The decline of a political party is inevitable when it does not learn from its mistakes. The Congress refuses to learn that indulging in personal attacks on Modi backfires on it every time. Modi uses it to the hilt to garner the sympathy of the people when the audience is in Gujarat, it plays into the theory that Gujarat pride has been insulted and must therefore be avenged. Mallikarjun Kharge, the new President of the Congress, has joined the list of Sonia Gandhi, Mani Shankar Aiyar, Madhusudan Mistry and others in gifting Modi an election windfall.
Kharge yesterday compared Modi with Ravan, the ten-headed demon who Lord Ram destroyed. While talking about Modi’s omnipresence in all kinds of elections, be it local or parliamentary, he said, “We see your (Modi’s) face in corporation election, MLA election or MP election, everywhere – do you have 100 heads like Ravan?”
The BJP swooped in immediately. “What Kharge said is condemnable and shows the mindset of the Congress,” said party spokesperson, Sambit Patra, “This is not an insult to Modi but to every Gujarati.” Patra also exhorted the people of Gujarat to correct this insult to the son of their soil by voting for the BJP in the coming days. The Congress tried to regain some ground by saying that Patra’s attack on Kharge was an anti-Dalit tirade.
As I said in my last column, such personal attacks in my opinion have very marginal impact in the elections. The BJP, led by Modi, wins elections due to multiple factors. Its leaders, including Modi, are always on their toes. They know that in an electoral battle, what matters is victory; capturing power by any means is the cardinal principle. No wonder, every election be it municipal or parliamentary, is fought with gladiatorial instinct. In this context ,even the minutest of their opponent’s mistake is exploited to the optimum. Kharge’s statement and Patra’s reaction should be seen in this context.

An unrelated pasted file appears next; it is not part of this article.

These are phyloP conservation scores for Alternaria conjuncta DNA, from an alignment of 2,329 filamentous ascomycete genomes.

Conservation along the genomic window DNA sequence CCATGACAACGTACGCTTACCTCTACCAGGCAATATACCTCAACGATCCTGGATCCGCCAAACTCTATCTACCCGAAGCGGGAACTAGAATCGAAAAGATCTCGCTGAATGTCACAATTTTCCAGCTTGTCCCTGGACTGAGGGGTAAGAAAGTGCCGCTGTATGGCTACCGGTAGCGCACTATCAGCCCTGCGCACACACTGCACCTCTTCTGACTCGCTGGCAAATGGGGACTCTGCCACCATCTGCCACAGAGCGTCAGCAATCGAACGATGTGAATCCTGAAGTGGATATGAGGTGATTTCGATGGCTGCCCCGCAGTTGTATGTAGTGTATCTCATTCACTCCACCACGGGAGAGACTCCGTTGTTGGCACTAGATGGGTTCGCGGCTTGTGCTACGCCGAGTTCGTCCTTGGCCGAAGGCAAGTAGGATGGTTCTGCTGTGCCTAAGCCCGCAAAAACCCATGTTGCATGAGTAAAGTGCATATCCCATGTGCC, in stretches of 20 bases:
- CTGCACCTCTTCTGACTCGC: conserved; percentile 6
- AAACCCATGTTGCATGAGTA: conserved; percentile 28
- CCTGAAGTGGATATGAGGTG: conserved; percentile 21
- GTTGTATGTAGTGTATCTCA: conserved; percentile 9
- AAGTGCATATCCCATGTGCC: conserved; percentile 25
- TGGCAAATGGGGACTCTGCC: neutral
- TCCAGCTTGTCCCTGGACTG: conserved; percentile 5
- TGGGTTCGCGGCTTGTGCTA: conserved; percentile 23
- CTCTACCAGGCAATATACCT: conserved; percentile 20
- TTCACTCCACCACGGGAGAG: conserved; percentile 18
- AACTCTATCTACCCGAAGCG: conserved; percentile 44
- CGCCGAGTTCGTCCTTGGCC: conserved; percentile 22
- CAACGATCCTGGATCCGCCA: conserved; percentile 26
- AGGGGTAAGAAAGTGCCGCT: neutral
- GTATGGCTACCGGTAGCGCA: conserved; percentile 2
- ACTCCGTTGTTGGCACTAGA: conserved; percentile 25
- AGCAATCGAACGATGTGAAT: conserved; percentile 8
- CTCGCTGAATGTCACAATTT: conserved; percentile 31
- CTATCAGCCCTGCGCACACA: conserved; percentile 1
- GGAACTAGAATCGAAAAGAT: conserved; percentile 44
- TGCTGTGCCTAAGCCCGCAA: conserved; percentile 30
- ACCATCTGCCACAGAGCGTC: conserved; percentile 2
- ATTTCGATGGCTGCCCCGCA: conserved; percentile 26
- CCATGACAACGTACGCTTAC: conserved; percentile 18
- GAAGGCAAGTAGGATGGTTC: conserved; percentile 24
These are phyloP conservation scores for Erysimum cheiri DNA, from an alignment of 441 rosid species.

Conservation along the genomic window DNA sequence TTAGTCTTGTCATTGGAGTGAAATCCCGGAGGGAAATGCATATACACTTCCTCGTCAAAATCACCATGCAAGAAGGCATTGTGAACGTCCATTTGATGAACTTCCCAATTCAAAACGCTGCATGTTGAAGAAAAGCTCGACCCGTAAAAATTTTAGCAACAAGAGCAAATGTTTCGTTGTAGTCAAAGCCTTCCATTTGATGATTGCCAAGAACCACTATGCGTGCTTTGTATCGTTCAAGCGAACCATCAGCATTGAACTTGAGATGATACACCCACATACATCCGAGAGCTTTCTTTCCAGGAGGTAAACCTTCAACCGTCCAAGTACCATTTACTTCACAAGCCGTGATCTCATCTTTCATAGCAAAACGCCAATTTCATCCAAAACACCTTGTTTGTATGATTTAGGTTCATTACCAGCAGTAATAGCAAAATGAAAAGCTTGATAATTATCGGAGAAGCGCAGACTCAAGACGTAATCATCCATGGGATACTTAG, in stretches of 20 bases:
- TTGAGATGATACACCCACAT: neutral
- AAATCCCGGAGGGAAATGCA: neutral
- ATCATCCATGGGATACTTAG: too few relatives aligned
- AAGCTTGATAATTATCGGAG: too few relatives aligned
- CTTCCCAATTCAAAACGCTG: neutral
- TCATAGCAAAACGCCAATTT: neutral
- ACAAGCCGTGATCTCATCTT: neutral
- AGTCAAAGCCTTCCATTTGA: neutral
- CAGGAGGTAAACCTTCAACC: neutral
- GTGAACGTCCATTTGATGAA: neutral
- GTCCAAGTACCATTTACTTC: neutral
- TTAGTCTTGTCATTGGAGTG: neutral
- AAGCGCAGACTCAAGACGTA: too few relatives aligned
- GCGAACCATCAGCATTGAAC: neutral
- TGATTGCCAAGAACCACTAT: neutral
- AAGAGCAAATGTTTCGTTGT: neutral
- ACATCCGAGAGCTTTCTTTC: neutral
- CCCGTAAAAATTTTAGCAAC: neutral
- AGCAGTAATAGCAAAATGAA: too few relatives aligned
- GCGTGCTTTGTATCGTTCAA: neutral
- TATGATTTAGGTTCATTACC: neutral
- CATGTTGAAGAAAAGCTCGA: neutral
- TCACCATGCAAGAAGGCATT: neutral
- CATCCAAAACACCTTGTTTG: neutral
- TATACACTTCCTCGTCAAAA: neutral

Kharge is no novice to politics. He is 80 and has spent five decades in active politics. He is not an ordinary member of the Congress, he is the party President. His words now carry a lot more weight than they did earlier. After becoming the Chief Minister of Gujarat, Modi deliberately evoked Gujarati nationalism and made himself synonymous with that feeling. He packaged himself as a selfless, ordinary Gujarati who has scaled great heights in public life with sheer hard work and without any family connections; he also likes to signal that even after becoming PM, he is devoted to his home state. A large section of Gujarat votes not for the Chief Ministerial candidate or the party, but for Modi personally. The BJP will fully exploit Kharge’s statement and this in turn will make the Congress unnecessarily defensive.
In 2007, Sonia Gandhi, referring to the riots of 2002, called Modi ‘Maut ka Saudagar’ (The merchant of death). Modi was later given a clean chit by the Supreme Court. But at the time, many believed that he could have lost the election had Sonia Gandhi’s remark not turned things around. In 2017, Mani Shankar Aiyar’s ‘Chaiwala’ jibe was also used by Modi and his party. He painted the Congress as anti-poor who had insulted poor Gujaratis. Aiyar was a serial offender. He went on to call Modi ‘neech’, someone who belongs to a lower caste. Very recently, a senior leader of the Congress ,Madhusudan Mistry, said that if the Congress wins, Modi would be shown his place (aukaat). Modi immediately went to town and said, “I have no Aukaat because I don’t come from an affluent family.”
It’s not that Modi and his party do not indulge in personal attacks. Be it Mamata Banerjee or Arvind Kejriwal or KCR, he spares none but he has the uncanny ability to turn an attack on himself into an election issue. His party and propaganda machine repeat it ad-nauseam to create an ecosystem that help divert public attention. The Congress has to realise that if they want to defeat Modi, they must not let the discourse move away from issues like price rise and unemployment, genuine issues which hurt people everywhere.
Kharge was expected to change the mindset of the Congress but it seems he has not learnt from the party’s past mistakes.
(Ashutosh is author of ‘Hindu Rashtra’ and Editor, satyahindi.com.)
Disclaimer: These are the personal opinions of the author.
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